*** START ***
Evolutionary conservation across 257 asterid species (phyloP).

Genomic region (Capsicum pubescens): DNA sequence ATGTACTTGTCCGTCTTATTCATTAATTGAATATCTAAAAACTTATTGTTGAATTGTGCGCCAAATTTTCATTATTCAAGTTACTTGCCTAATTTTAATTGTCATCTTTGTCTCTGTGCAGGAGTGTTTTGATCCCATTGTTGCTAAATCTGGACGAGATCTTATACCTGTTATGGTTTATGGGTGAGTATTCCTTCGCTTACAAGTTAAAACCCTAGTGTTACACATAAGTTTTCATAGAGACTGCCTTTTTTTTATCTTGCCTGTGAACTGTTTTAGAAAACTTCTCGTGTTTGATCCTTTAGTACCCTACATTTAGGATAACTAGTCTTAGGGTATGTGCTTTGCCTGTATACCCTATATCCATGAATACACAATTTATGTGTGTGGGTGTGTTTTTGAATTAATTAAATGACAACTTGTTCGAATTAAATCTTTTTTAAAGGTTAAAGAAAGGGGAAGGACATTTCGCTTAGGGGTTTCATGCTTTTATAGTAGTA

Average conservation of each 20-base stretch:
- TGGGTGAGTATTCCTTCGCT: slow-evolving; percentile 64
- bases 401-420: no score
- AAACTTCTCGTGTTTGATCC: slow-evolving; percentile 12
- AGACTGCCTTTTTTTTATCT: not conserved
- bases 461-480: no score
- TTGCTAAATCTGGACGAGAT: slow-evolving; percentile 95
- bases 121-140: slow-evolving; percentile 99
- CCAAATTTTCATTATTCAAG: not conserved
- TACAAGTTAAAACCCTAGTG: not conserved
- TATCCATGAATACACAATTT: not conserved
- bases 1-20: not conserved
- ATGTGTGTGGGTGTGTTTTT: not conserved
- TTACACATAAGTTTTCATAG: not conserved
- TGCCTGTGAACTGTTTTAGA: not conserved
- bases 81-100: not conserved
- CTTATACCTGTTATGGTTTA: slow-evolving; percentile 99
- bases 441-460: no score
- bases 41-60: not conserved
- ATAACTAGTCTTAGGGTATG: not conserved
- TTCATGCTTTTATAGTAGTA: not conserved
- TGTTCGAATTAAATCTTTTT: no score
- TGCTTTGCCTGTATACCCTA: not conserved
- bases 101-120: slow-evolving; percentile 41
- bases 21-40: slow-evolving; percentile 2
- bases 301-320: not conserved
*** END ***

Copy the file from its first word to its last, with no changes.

Evolutionary conservation across 257 asterid species (phyloP).

Genomic region (Capsicum pubescens): DNA sequence ATGTACTTGTCCGTCTTATTCATTAATTGAATATCTAAAAACTTATTGTTGAATTGTGCGCCAAATTTTCATTATTCAAGTTACTTGCCTAATTTTAATTGTCATCTTTGTCTCTGTGCAGGAGTGTTTTGATCCCATTGTTGCTAAATCTGGACGAGATCTTATACCTGTTATGGTTTATGGGTGAGTATTCCTTCGCTTACAAGTTAAAACCCTAGTGTTACACATAAGTTTTCATAGAGACTGCCTTTTTTTTATCTTGCCTGTGAACTGTTTTAGAAAACTTCTCGTGTTTGATCCTTTAGTACCCTACATTTAGGATAACTAGTCTTAGGGTATGTGCTTTGCCTGTATACCCTATATCCATGAATACACAATTTATGTGTGTGGGTGTGTTTTTGAATTAATTAAATGACAACTTGTTCGAATTAAATCTTTTTTAAAGGTTAAAGAAAGGGGAAGGACATTTCGCTTAGGGGTTTCATGCTTTTATAGTAGTA

Average conservation of each 20-base stretch:
- TGGGTGAGTATTCCTTCGCT: slow-evolving; percentile 64
- bases 401-420: no score
- AAACTTCTCGTGTTTGATCC: slow-evolving; percentile 12
- AGACTGCCTTTTTTTTATCT: not conserved
- bases 461-480: no score
- TTGCTAAATCTGGACGAGAT: slow-evolving; percentile 95
- bases 121-140: slow-evolving; percentile 99
- CCAAATTTTCATTATTCAAG: not conserved
- TACAAGTTAAAACCCTAGTG: not conserved
- TATCCATGAATACACAATTT: not conserved
- bases 1-20: not conserved
- ATGTGTGTGGGTGTGTTTTT: not conserved
- TTACACATAAGTTTTCATAG: not conserved
- TGCCTGTGAACTGTTTTAGA: not conserved
- bases 81-100: not conserved
- CTTATACCTGTTATGGTTTA: slow-evolving; percentile 99
- bases 441-460: no score
- bases 41-60: not conserved
- ATAACTAGTCTTAGGGTATG: not conserved
- TTCATGCTTTTATAGTAGTA: not conserved
- TGTTCGAATTAAATCTTTTT: no score
- TGCTTTGCCTGTATACCCTA: not conserved
- bases 101-120: slow-evolving; percentile 41
- bases 21-40: slow-evolving; percentile 2
- bases 301-320: not conserved